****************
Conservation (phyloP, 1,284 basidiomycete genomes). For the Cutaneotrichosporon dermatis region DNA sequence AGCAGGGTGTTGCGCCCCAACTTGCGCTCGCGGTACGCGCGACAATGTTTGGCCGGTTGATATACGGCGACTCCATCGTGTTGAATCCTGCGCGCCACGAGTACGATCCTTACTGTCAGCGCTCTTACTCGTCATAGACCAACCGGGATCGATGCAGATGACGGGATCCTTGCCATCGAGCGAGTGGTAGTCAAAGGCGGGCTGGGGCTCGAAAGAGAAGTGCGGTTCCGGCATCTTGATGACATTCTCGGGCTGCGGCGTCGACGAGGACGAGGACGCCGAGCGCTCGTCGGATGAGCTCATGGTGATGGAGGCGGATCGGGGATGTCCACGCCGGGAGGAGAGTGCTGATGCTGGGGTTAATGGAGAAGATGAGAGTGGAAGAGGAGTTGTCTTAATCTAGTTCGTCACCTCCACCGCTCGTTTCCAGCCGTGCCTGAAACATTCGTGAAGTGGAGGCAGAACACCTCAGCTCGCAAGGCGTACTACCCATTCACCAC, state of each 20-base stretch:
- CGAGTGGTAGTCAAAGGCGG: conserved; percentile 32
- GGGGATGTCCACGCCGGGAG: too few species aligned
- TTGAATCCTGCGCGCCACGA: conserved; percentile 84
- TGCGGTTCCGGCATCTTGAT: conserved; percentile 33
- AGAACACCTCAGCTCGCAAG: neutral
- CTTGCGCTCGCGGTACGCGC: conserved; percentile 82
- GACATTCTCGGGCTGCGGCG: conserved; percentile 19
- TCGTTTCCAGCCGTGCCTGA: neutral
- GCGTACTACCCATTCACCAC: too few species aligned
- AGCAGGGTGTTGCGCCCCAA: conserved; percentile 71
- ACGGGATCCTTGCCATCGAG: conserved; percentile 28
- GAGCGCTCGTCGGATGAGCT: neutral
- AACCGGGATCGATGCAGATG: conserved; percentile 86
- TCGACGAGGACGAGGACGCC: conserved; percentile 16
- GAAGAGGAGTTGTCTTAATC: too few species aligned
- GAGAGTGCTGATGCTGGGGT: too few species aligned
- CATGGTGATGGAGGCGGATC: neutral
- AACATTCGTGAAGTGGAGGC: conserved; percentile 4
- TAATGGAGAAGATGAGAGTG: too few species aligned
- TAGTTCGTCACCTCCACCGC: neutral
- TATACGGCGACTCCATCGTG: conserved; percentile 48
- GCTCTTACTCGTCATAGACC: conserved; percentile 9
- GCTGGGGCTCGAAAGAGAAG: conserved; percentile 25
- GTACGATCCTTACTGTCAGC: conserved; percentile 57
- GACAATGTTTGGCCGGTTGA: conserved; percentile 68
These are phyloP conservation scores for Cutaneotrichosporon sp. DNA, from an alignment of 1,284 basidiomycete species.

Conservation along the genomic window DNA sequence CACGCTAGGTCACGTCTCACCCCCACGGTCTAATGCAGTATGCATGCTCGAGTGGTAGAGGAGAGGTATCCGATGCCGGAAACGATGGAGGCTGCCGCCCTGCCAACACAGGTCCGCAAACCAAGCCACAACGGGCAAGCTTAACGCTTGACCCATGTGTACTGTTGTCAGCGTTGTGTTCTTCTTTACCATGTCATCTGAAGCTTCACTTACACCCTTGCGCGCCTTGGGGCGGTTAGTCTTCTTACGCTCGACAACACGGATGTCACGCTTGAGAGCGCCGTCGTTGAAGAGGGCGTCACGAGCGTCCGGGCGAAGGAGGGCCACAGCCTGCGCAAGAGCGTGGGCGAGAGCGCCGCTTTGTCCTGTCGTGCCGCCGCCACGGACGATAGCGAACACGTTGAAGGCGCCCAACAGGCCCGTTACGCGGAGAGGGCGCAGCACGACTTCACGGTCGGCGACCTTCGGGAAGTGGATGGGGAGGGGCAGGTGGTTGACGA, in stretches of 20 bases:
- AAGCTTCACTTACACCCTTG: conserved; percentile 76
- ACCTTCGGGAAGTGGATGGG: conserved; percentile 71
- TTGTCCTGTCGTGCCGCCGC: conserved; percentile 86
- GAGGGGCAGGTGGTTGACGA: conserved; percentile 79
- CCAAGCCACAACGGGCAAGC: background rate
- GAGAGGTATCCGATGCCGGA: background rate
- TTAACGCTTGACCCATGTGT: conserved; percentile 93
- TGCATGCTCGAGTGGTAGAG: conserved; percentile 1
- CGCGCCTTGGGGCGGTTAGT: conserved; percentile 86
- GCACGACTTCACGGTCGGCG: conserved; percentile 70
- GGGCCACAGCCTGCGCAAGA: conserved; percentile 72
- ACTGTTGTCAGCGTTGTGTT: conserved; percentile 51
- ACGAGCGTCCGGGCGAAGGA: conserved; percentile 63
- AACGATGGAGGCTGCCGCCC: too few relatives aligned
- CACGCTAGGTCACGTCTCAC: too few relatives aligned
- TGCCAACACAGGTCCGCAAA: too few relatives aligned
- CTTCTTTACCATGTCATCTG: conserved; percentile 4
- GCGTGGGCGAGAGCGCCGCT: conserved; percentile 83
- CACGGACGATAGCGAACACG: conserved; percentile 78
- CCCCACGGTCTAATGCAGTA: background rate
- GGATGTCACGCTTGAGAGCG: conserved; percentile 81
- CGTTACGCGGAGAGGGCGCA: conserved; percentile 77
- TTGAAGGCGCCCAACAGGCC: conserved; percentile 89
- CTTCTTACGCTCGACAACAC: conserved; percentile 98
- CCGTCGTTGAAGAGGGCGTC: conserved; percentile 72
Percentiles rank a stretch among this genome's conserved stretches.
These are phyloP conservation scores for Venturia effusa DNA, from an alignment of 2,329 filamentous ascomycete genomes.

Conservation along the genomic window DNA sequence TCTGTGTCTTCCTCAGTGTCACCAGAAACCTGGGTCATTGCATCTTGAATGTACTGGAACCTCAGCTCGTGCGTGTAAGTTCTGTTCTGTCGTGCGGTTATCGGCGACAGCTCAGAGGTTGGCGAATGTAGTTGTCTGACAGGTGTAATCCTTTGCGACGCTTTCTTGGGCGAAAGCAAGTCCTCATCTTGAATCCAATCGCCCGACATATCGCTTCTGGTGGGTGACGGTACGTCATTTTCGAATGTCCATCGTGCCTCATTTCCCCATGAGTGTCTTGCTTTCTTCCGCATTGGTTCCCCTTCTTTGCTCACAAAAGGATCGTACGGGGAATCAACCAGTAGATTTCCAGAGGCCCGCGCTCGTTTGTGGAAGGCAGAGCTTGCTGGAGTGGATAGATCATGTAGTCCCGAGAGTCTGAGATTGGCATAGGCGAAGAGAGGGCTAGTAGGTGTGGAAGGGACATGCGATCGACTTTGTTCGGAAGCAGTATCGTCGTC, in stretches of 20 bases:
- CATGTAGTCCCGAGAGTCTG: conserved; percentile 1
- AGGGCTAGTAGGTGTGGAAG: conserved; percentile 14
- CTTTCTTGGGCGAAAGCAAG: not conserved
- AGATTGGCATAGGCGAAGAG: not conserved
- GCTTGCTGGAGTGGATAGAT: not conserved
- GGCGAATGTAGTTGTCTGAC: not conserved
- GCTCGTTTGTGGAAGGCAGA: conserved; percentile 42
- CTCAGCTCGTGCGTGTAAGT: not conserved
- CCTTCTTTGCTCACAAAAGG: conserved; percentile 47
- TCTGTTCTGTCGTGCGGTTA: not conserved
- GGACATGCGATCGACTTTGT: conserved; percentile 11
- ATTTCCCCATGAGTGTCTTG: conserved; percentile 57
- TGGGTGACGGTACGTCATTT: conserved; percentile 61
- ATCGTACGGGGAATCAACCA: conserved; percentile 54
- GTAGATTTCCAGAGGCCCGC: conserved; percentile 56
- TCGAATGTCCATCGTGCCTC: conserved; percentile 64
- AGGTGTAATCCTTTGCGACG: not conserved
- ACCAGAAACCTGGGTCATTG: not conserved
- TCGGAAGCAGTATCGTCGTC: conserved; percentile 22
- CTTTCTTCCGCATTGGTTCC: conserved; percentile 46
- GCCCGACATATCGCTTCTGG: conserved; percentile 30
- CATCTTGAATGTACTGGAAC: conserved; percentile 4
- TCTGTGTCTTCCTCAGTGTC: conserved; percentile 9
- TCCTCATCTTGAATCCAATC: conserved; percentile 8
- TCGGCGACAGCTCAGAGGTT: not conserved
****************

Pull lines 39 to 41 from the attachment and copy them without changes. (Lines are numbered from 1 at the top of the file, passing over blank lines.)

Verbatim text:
- GGGCCACAGCCTGCGCAAGA: conserved; percentile 72
- ACTGTTGTCAGCGTTGTGTT: conserved; percentile 51
- ACGAGCGTCCGGGCGAAGGA: conserved; percentile 63